Six Meters : The Magic Band!Six Meter VUCC Grids Worked = 521 (July 2005)
Let's shout it to the rooftops! Six meters is the gold of the amateur radio treasury! Can you tell?...I really enjoy working six, more than any other band. Why? The band is unpredictable, and that is what makes it a challenge and fun. I'm talking the six meters SSB and CW that takes place at the bottom of the band. (FM work, including repeater operation, takes place further up this four-megahertz chunk of VHF heaven.) Six is a very popular band for newly licensed Technicians, I get a thrill out of meeting and greeting the new to join the ham radio club.Yes! F2 International DX On Six
At the peak of the sunspot cycle the magic band can open up to international dx. This happened from December 2001 through the end of February 2002. If you weren't there you might not believe it! Let it be proclaimed and recorded for history, what an opening it was! A once in a lifetime event. Europe, Oceania, Africa, Asia, all to be had with a modest station. Heads up though; international F2 openings are rare. They happen about once every eleven years at the solar peak. We may not have another as great as this one for decades.K0KP's Six Meter DXCC Entities Worked
The usual dx on six meters, the lowest of the VHF bands, happens frequently during ES skip openings. The best ES skip is from about mid April through the end of September. During hot ES activity periods openings can happen on a near daily basis. Signal strengths can be very, very strong. Other less frequent ES openings can happen during the winter period of about mid December through mid January. For stations in the United States, ES skip typically produces contacts across the North American continent. On lucky openings with double and triple hop ES skip, QSOs can be had with the Caribbean islands, Central America, South America, Alaska, Hawaii and even Europe.Popular ARRL VUCC Grid Square Award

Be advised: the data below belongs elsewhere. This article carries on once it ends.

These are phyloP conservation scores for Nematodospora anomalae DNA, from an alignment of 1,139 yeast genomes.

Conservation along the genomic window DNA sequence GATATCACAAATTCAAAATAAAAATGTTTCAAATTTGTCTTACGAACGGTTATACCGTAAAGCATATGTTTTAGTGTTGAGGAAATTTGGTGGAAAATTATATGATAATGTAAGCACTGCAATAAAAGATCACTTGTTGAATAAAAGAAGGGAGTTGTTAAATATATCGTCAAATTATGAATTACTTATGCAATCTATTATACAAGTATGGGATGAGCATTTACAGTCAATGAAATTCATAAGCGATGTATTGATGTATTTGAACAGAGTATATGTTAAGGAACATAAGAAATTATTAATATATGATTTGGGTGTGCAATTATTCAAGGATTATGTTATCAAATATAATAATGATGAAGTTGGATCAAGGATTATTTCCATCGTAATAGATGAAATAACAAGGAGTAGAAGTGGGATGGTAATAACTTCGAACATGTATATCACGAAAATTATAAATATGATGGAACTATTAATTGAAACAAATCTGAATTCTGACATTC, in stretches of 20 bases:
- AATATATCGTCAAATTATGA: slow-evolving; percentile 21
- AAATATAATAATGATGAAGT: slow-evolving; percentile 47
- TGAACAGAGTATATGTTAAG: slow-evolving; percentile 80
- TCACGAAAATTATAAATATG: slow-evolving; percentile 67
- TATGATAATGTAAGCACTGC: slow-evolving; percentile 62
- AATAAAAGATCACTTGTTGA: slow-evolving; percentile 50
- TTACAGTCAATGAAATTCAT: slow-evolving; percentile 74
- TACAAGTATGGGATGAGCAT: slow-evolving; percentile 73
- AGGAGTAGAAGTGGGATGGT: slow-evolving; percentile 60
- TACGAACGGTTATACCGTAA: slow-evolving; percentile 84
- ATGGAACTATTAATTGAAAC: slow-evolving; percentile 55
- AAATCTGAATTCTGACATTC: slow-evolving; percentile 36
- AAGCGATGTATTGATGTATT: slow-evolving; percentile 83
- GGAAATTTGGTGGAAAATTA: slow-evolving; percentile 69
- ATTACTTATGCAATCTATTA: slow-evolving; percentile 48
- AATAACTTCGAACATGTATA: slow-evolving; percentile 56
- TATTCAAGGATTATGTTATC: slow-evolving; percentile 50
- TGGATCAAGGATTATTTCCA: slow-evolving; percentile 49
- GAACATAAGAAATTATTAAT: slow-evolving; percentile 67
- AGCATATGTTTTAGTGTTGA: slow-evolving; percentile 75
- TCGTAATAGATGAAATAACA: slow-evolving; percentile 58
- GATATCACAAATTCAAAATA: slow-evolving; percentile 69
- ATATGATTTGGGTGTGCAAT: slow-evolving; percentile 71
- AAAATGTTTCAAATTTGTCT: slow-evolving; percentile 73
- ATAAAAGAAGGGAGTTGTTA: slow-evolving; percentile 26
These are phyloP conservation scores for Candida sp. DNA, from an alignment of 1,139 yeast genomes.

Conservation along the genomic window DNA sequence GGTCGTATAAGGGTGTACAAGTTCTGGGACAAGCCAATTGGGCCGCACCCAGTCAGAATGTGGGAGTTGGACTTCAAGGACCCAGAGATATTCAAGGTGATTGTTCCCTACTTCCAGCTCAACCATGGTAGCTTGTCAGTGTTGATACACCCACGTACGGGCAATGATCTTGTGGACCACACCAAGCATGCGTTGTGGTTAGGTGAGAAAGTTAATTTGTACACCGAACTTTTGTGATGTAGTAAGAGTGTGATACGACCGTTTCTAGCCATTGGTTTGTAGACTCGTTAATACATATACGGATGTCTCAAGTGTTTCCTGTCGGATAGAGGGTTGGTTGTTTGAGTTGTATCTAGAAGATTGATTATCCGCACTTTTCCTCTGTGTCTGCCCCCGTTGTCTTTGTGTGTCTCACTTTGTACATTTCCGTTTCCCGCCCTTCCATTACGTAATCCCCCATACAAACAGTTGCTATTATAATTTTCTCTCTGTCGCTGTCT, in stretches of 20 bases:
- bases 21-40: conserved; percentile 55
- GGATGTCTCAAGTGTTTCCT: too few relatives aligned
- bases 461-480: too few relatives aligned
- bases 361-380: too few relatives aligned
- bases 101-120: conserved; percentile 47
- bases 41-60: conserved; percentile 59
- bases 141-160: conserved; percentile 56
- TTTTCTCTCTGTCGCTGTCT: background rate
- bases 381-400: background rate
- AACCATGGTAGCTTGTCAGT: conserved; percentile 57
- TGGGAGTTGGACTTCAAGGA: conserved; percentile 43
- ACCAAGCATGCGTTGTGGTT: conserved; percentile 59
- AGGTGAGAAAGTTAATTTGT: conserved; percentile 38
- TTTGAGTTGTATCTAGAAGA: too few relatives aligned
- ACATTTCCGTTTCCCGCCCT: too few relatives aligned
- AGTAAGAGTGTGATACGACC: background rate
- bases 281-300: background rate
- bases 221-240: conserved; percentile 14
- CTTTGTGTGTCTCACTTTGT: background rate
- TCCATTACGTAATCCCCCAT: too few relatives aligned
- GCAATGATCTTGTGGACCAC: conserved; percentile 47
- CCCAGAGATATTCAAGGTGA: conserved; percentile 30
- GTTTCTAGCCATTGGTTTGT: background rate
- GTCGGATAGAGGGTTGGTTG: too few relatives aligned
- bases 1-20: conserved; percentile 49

The ARRL sponsors the VUCC award for confirmed contacts with Maidenhead Grid Squares. The basic six-meter award requires 100 individual grid squares. Operators using even a modest setup can accomplish this. I've snatched 521 grid squares, most worked using a small three-element yagi up 33 feet on a homebrew wood tower. (Upgraded to a 7 element yagi at 68 feet in October 2002.) The transmitter power is just 100 watts, but many of the grids were worked QRP with just 8 watts PEP! You too can earn the VUCC award. Oh yea!...you bet you can!K0KP's Worldwide VUCC Grid Squares Worked
Six meters is also a super local "groundwave" band. Signals on six propagate about a third farther than two meters. On SSB and CW, a modest station can have good ground wave propagation out to about 50 miles plus.
Groundwave works best when both stations utilize an antenna of the same polarization; either horizontal or vertical. Since most CW and SSB stations that chase grid squares and DX use a horizontal yagi, it makes sense to have available a horizontally polarized antenna. Two stations communicating by groundwave with cross-polarized antennas, such as one with a dipole and one with a vertical, can suffer up to 20 dB signal reduction. This amounts to over three "S" units loss. Cross polarization is of no consequence when working F2 or ES skip, only close-in groundwave.
The K0KP six-meter beacon operates on 50.073 MHZ with a power of 100 watts from grid square EN36WT. Beacons play an important part in tipping off six-meter amateurs to band openings that might otherwise be missed."America's Aurora Beacon" K0KP Six Meter Beacon
Another fun way to work six meters is to use the Aurora, the Northern Lights as a reflector to bounce your signals to distant locations. This happens when a violent storm on the sun from a flare or coronal mass ejection bombards the Earth and charges the ionosphere. In a far northerly QTH, such as the one here at Fish Lake in northern Minnesota, this happens quite frequently. For latitudes further south, near the equator, auroral skip is very rare.
When a signal is bounced off the Aurora it becomes modulated by the varying intensity of the rapidly changing ionosphere. A CW signal sounds like a broad raspy buzz. A SSB signal becomes very distorted and a bit difficult to copy. Working a SSB auroral QSO requires the operator to speak slowly and very distinctly. CW is the preferred mode when bouncing signals off the Northern Lights.MP3 Recording of K0KP's Six Meter Beacon Reflected off the Aurora.
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